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Playful light objects

Moonlights are interactive wall luminaires designed to endorse tactile relation between users and the object. They come in three different sizes, and each one having two sets of light emitting diodes. One set for the front light and the second set for the backlight. They light up and dim inversely proportional.

The original concept design was rewarded with the Red Dot: Best Of The Best 2014 award. The series is now a permanent feature in the Red Dot Museum in Singapore, as part of the exhibition named “A Preview of the Future”.

The interaction

Designing interaction gestures with an object is a no easy task. We had countless versions and iterations. It is not only to think of gestures that would most people find intuitive without reading any instructions. But also all the fine details of the objects response to the gesture. How fast should the light change? After what amount of time should lights start to shift, after a person lays a finger on it? Human senses are so delicate that fractions of the second makes a difference. After dozens of tests and iterations, we settled on the following gestures:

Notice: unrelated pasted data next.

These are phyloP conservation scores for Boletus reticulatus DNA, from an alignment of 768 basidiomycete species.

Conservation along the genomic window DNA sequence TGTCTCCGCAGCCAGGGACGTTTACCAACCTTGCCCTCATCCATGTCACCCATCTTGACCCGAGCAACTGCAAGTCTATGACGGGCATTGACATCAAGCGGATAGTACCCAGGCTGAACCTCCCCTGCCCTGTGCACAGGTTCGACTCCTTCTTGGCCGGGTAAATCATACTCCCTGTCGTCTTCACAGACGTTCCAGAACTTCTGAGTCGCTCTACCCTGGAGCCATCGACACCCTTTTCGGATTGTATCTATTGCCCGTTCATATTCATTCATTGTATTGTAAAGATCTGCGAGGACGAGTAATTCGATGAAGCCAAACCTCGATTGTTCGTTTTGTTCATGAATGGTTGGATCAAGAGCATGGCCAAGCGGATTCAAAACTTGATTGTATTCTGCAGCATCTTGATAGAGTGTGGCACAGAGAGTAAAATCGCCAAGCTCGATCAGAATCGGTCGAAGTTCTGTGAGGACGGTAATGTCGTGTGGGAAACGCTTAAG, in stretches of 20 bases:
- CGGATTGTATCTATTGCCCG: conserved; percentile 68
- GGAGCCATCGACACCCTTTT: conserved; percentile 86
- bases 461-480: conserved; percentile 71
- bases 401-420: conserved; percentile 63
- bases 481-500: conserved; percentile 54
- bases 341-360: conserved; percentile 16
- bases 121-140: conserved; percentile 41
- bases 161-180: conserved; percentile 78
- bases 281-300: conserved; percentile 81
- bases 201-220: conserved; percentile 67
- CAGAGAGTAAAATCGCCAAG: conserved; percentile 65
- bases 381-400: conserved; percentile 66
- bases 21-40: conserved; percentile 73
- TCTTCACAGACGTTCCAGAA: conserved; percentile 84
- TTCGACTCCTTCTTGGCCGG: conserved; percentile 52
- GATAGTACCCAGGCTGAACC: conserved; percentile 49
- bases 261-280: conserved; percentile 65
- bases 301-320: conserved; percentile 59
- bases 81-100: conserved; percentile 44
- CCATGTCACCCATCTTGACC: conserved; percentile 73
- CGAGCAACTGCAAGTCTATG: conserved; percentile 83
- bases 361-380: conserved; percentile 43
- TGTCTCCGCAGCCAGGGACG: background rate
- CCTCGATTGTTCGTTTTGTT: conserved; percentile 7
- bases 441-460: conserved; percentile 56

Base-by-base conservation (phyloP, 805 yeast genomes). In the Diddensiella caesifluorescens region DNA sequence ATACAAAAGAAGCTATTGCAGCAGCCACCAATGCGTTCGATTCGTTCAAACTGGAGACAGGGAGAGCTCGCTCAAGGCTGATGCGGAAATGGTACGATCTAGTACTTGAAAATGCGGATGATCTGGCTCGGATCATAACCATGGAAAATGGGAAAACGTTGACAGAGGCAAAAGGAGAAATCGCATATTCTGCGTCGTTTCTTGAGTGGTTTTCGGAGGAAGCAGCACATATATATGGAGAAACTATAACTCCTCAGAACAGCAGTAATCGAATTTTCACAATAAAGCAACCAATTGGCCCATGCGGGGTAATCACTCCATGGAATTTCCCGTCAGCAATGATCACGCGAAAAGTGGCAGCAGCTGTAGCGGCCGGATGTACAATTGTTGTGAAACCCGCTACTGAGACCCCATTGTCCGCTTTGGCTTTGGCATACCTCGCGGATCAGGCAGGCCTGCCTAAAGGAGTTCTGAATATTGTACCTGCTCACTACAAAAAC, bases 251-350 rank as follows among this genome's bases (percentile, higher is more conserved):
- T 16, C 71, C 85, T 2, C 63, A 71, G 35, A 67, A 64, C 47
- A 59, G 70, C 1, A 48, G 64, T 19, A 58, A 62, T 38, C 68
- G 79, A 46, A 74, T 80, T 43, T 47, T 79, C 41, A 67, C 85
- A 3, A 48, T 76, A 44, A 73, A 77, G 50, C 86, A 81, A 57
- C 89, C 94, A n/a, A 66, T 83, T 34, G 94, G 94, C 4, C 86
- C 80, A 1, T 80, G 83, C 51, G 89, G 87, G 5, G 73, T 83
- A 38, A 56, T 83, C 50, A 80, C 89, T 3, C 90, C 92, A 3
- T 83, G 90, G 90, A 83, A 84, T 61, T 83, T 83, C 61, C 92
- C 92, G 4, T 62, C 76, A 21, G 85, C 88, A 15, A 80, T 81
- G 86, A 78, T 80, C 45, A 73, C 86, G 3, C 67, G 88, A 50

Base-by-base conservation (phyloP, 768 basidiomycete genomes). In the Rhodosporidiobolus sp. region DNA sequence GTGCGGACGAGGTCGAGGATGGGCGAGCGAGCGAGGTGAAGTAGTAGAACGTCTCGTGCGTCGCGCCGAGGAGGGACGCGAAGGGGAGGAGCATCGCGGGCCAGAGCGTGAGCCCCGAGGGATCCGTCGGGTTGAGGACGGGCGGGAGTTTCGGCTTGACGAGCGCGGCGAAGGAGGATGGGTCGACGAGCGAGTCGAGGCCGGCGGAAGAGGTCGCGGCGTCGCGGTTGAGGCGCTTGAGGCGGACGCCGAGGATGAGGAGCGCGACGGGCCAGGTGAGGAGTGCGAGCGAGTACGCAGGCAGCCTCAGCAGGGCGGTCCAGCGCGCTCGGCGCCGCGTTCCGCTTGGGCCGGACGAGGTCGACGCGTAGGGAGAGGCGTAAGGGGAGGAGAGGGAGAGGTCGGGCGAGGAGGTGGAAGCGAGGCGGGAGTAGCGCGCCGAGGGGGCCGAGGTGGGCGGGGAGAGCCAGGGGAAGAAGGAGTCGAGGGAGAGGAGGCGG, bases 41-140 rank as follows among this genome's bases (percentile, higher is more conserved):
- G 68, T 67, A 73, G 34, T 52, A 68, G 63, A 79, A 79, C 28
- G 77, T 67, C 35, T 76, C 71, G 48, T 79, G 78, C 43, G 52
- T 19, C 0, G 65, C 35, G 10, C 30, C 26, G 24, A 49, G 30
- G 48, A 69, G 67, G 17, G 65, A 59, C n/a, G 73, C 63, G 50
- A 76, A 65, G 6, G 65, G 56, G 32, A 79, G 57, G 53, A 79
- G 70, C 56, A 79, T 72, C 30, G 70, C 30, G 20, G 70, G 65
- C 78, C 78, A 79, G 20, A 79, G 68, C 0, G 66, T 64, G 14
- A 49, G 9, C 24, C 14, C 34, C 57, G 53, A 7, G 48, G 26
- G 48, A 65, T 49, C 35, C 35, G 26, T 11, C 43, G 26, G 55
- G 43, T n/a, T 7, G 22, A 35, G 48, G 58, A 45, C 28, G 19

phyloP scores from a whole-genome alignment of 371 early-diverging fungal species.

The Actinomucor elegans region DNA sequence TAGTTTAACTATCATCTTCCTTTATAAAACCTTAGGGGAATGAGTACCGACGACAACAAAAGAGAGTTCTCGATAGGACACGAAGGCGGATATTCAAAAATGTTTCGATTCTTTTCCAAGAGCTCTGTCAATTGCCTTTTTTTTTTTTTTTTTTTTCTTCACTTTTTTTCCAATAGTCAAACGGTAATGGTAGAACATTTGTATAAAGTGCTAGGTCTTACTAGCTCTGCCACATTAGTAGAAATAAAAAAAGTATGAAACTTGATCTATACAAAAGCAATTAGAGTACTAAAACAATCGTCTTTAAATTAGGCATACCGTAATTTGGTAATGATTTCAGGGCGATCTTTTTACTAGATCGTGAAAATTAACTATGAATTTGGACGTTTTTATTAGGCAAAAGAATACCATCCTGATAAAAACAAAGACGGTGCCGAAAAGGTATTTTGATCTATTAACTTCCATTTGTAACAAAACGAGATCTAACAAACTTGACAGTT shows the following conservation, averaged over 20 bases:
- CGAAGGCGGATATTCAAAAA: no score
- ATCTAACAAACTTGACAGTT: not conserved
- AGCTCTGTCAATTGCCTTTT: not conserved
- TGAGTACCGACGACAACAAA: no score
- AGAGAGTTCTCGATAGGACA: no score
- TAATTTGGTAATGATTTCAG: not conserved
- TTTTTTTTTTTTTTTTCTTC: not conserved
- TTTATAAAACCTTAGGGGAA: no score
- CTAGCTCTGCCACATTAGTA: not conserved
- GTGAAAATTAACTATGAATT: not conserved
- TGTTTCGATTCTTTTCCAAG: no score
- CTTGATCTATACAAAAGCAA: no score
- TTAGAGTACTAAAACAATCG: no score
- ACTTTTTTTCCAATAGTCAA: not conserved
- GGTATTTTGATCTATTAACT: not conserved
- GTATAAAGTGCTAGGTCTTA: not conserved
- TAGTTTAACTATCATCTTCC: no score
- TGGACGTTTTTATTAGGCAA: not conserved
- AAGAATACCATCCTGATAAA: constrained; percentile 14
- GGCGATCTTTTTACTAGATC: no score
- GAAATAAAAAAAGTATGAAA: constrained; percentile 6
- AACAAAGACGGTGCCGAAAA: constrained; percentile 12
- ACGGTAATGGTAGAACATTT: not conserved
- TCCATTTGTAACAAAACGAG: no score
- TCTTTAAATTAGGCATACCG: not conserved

one finger tap for step-by-step increase/decrease
double tap for a full front/back light
finger hold for a slow automated crossfade

The technology

The uniform light distribution in the front panel is achieved with the Light Guide Panel technology. Several layers of acrylic plastic and diffusor films are stacked together to uniformly distribute the light. Acrylic panels are laser etched in a custom uneven pattern, that helps scatter the light rays coming from the LEDs sitting on the outer rim.

The light switching was initially made with mechanical dimmers in the early prototypes. The latest series has a capacitive sensor built-in behind the aluminum, which reacts to human touch. The processor transforms that contact into light play, while a bluetooth module gives the possibility of remote control via the iOS app.


This project was created in the Oblikus Design Studio with a list of external collaborator of different professions. Below are images from various stages of product development, prototyping and testing.

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